Acidosis in Renal Transplant Patients May Be Related to Diet

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Diet may contribute to metabolic acidosis in renal transplant recipients (RTRs), according to investigators.

In a study of 707 (RTRs), Else van den Berg, MD, of University Medical Center Groningen in Groningen, the Netherlands, and colleagues found that patients with high intake of animal protein, such as from meat, fish, and fish, and low intake of fruits and vegetables had significantly lower serum bicarbonate and serum pH.

Dr. van den Berg and her colleagues explained that many RTRs have metabolic acidosis, which may adversely impact cardiometabolic processes, such as blood pressure (BP) and insulin resistance, and interfere with the proper functioning of multiple tissues.

“Modification of the diet by increasing fruit and vegetable intake and decreasing intake of animal protein might improve acid-base balances in RTRs,” the authors concluded in an online report in the Clinical Journal of the American Society of Nephrology.

The researchers assessed metabolic acid load by measuring 24-hour urinary net acid excretion (NAE). They defined acidosis as a serum bicarbonate level below 24 mmol/L. Overall, acidosis was present in 31% of subjects.

After adjusting for age, gender, body surface area, medication use, estimated glomerular filtration rate, time since transplantation, and smoking behavior, NAE was inversely associated with serum bicarbonate and serum pH. NAE was positively associated with acidosis, but was not associated with insulin resistance and high BP.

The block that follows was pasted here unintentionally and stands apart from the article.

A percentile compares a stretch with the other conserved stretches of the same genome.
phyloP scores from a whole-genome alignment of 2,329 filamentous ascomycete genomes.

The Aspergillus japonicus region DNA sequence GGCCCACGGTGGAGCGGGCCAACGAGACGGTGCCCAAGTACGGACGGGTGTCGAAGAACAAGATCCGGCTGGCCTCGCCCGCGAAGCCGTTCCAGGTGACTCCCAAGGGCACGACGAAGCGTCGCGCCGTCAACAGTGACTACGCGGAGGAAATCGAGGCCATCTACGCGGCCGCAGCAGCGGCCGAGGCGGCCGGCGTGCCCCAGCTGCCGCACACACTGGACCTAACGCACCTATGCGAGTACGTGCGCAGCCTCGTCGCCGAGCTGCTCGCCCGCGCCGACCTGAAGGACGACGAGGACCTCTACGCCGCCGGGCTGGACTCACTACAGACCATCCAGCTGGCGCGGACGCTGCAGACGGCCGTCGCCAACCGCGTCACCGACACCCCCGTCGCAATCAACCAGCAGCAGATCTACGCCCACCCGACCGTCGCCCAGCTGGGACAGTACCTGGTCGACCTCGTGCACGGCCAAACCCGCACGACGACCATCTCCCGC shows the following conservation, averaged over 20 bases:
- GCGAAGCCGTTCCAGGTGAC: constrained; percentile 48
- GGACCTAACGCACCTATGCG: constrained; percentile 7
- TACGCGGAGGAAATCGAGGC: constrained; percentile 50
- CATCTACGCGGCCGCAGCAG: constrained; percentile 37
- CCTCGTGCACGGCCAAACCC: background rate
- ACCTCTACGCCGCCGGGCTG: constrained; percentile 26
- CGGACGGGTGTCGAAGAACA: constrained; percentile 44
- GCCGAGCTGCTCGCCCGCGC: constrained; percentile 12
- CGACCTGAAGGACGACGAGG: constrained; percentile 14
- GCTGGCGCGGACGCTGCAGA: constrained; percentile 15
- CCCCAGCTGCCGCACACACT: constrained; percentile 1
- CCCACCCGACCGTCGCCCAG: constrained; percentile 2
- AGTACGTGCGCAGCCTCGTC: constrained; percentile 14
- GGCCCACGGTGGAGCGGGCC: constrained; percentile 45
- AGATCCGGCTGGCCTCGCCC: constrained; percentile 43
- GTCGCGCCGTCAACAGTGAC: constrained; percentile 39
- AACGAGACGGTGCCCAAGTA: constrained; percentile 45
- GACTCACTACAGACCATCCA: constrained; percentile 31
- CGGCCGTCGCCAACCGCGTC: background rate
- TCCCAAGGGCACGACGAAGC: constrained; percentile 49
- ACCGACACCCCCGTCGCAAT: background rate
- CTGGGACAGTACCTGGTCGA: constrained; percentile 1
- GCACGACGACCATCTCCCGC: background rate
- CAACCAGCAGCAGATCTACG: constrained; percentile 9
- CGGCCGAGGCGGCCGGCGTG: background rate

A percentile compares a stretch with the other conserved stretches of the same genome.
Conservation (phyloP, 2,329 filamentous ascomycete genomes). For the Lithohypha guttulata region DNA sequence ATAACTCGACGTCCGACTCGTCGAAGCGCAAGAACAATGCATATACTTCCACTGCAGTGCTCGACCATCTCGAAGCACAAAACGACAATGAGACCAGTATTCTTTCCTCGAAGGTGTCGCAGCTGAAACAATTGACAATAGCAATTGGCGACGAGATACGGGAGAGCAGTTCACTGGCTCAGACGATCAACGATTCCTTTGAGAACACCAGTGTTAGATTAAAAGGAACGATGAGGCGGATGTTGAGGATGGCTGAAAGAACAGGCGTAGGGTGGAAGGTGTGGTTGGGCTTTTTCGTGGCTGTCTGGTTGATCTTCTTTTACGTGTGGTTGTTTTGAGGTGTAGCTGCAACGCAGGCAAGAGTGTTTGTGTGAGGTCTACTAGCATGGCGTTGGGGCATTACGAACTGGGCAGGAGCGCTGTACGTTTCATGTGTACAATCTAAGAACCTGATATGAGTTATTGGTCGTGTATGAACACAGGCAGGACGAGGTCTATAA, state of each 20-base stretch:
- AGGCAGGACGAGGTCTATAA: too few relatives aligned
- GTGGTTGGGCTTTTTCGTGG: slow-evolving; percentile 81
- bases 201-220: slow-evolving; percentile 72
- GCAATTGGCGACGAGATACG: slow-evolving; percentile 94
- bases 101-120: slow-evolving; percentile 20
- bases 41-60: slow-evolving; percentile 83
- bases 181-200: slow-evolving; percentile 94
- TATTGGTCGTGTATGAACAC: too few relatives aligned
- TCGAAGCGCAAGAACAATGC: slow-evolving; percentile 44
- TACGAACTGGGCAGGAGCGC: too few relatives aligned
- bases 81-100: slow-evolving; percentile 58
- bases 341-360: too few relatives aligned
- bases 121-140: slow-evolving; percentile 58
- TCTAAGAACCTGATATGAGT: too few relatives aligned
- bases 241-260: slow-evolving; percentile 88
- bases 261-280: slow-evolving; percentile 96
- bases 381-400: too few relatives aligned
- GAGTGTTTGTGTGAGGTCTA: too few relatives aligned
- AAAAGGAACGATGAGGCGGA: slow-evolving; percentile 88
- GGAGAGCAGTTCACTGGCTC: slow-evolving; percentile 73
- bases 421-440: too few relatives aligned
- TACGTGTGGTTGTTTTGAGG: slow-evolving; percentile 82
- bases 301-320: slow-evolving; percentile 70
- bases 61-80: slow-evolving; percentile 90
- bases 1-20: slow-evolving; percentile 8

The researchers observed that their findings, if confirmed by prospective and interventional studies, might have implications for clinical practice. Acidosis is highly prevalent among RTRs, they noted, so venous blood gas analysis should be performed occasionally because it provides important information on acid-base status relatively easily, they noted. “If acidosis is confirmed, attention should be paid not only to known risk factors such as graft function but also to dietary habits,” they stated.

On the basis of their results, the investigators reported, daily enrichment of the diet with 100 grams of vegetables and 100 grams of fruits and elimination of 50 grams of meat and 20 grams of cheese would decrease NAE by 15 mEq/day and serum bicarbonate levels would ris by about 0.5 mmol/L.

Study strengths included a large sample size and the use of 24-hour urine samples, which allowed direct measurement of NAE as a marker of metabolic acid load as well as estimation of dietary acid load based on dietary recall. Study limitations included its observational and cross-section design, which does not allow for proving causality.

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